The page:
A few months into 2020, we started seeing the effects a pandemic can have on our economy. People were locked down at home. Many used this time to catch up on projects—like home renovations, remodels and new construction builds. Unfortunately, workers were also on lockdown. So, while demand for lumber was there, sawmills struggled to keep up with the new demand.
The price of lumber rose from $303.40 per thousand board feet to a record $1,607.50 in May of 2021. But finally, prices are starting to drop. At the end of June, they were down to $783 per thousand board feet.
It will take time to return to pre-pandemic pricing, but this continued drop is a much-needed reprieve for home services professionals.
“Sawmills appear to be catching up with the rampant homebuilding demand in North America that fueled a months-long rally, bringing some relief to a market beset by supply shortages and price surges.” – Bloomberg
In this article, we’re going to explore things you can do as a home services professional to mitigate future lumber price fluctuation. The lumber market may be stable for now, but if we’ve learned anything in the past year it’s how quickly that can change.
Here’s what you can do to prepare for the unknown.
Prepping For Future Lumber Cost Surges
With lumber costs showing so much volatility, home builders, remodelers, renovators and contractors need to look for ways to prepare and streamline. If the stability of your company depends on low lumber costs, you’re in trouble.
Flexibility and agility, on the other hand, can give you a very real leg up. You’ll be able to roll with the punches while your competition scrambles to make ends meet.
Below are a few strategies for moving away from a cost-dependent business model. Some of these will fit your business. Some won’t. That’s okay.
Use what you can, tweak what you like, and scrap the rest.
The core idea here is a simple one. Take steps now, while the lumber market is somewhat stable, to prep for the next price surge. Doing so will protect you, your business, and your employees.
Lock Down Prices
One way to minimize the effects of price surges is to lock in pricing with your lumberyard ahead of time. Some suppliers will let you do this by simply getting job quotes for the needed materials ahead of time.
Not only does this have the potential to lock in your lumber costs, but you can also provide a profitable quote to your customer.
If your lumber supplier doesn’t guarantee prices provided in quotes, you might still want to discuss options with them. Anything you can do to protect yourself from rising costs at the supply level will be helpful.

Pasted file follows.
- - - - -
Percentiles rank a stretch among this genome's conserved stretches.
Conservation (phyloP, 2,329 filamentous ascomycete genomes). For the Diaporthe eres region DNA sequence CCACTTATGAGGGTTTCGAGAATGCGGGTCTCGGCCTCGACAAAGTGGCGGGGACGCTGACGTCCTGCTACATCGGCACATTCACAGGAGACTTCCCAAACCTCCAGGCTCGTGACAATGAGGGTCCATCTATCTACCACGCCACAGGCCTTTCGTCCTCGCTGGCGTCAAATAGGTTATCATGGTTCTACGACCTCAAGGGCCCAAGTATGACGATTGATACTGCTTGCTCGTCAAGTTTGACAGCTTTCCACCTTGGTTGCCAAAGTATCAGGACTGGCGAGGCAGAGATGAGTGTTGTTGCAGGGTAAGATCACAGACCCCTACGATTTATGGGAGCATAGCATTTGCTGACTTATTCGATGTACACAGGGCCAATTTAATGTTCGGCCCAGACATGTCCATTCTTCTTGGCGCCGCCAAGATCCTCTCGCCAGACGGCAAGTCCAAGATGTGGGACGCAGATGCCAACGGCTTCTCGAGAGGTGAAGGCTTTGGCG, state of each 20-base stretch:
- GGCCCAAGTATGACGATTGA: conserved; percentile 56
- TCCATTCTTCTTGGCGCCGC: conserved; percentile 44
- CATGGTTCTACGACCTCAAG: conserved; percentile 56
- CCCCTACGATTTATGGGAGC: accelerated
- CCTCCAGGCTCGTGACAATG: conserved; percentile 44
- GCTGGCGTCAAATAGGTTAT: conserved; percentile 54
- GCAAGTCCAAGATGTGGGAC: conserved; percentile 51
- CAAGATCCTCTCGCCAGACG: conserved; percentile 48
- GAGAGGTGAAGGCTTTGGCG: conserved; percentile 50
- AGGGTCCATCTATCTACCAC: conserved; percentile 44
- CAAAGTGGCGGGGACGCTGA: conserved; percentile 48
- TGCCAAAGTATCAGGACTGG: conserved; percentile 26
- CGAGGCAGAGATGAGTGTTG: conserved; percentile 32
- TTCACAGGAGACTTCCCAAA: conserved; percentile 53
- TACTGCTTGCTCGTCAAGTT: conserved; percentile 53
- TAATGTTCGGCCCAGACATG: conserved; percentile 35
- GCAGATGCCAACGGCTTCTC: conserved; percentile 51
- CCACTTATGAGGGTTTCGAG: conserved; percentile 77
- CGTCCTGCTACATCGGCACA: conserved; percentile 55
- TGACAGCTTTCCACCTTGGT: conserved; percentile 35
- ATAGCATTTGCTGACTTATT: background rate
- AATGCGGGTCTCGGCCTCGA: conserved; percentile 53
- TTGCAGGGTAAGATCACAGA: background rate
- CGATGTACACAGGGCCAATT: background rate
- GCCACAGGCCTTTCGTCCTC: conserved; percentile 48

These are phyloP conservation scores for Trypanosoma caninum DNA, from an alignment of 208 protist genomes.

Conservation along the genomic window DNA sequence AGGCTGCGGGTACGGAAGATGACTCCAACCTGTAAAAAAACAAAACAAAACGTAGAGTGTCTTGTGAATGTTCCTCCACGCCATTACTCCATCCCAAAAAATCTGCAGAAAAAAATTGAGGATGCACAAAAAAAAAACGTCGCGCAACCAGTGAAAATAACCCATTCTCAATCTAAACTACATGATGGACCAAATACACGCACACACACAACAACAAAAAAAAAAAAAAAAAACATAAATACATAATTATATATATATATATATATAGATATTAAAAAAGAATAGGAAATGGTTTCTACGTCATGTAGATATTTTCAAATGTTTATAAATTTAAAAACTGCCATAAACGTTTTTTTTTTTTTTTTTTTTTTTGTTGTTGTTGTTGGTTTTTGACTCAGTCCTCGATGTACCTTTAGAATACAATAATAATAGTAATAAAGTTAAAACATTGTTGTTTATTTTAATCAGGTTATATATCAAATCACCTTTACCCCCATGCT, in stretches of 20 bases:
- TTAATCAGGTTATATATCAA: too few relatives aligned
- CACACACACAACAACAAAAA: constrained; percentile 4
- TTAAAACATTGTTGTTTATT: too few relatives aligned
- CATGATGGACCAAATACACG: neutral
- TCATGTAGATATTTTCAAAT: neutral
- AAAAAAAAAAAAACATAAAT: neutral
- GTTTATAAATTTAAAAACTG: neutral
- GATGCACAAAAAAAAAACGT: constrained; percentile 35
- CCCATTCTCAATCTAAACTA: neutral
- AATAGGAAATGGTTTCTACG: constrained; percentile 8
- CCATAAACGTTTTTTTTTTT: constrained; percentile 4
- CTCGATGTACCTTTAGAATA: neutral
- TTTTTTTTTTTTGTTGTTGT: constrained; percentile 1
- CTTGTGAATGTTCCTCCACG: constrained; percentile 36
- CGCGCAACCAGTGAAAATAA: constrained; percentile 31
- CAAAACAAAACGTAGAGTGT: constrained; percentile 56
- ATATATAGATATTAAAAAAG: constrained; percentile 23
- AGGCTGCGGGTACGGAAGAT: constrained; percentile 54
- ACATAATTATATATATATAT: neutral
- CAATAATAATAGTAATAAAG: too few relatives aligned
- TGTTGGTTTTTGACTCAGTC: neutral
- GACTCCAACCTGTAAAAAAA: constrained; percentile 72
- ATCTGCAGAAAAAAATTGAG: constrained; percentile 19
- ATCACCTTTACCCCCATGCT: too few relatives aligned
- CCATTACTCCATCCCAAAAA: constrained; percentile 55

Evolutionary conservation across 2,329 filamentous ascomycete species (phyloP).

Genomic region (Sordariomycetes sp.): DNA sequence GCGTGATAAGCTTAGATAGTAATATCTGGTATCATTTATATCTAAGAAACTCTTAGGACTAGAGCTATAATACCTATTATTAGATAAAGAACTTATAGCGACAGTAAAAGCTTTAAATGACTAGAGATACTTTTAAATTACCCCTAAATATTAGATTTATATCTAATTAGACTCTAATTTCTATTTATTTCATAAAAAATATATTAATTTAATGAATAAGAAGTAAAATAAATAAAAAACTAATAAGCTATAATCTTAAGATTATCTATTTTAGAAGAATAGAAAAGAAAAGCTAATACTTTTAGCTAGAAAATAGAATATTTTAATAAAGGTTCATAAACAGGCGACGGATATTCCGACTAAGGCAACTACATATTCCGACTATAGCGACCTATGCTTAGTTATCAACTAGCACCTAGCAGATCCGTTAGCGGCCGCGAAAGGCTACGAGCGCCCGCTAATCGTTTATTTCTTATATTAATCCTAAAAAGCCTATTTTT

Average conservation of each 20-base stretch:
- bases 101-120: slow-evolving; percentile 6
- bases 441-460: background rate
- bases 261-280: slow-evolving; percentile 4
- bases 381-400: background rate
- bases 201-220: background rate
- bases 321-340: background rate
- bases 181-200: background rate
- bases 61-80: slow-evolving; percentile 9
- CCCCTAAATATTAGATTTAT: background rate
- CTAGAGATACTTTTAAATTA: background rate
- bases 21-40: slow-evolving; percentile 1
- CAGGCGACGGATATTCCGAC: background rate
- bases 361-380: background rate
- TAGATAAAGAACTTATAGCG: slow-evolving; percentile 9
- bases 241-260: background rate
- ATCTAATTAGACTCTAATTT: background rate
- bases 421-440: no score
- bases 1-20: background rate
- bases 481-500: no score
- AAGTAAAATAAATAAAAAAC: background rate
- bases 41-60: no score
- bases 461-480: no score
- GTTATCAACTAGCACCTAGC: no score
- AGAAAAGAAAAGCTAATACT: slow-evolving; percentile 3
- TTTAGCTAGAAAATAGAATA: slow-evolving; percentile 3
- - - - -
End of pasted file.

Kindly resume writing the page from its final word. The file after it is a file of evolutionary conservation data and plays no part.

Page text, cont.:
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If you’re currently using a single supplier for all your lumber, you’re operating at a severe disadvantage. Sure, there’s something to be said for loyalty. But there’s something to be said for options, too.
Consider expanding to at least two-three suppliers.
While lumber costs are more or less level, spread your supply needs over all of them. Then, when the price peaks or drops, you can shop around and utilize an existing relationship for the best possible price.
Revisit Your Contract Structure
While customers will almost always favor a fixed-price contract, this model doesn’t always benefit you, the home services professional. If you provide a quote, guaranteeing a price, and the cost of lumber spikes the following week, you could lose money on that project.
You may want to consider a cost-plus option, instead.
Certain elements of the contract will remain fixed, like the cost of labor. And you can provide the customer an estimate of supply costs based on current lumber prices. But the final price for the project will be determined by the actual cost of supplies—whether that price goes up or down.
Transparency is a core business concept, and it certainly applies here.
For example, never underbid a project just to get in the door. Customers will not be impressed by a sudden increase in their bill.
Instead, take the time to educate potential customers. Explain how the volatile lumber market is affecting your costs. They may not like the fact that this also affects their costs, but you’re running a business. You need to be profitable.
In the end, your most reasonable, loyal customers will appreciate the honesty.
Diversify Your Business
Finally, you might consider diversification.
Are there other opportunities available to you as a contractor? Can you explore remodeling options that don’t require specific materials? Or focus your marketing efforts on renovation projects that don’t depend on lumber?
Changes in the lumber market could open up new opportunities for you—if you’re looking for them.
Flexibility will always be important when running a business. That’s especially true for home builders, remodelers, renovators and contractors.
The key to thriving in a changing market is to adapt and evolve.
In this article, we’ve covered several ways you can do just that. In fact, some of these tips are immediately actionable. We encourage you to think about what you’re comfortable doing today to get started.
- Maybe call a new supplier or two.
- Or take a look at your current contract and consider a cost-plus model.
- Or even take the time to fully explain your costs to the next customer you quote.
Small changes like these will go a long way to protecting your business the next time the lumber market spikes.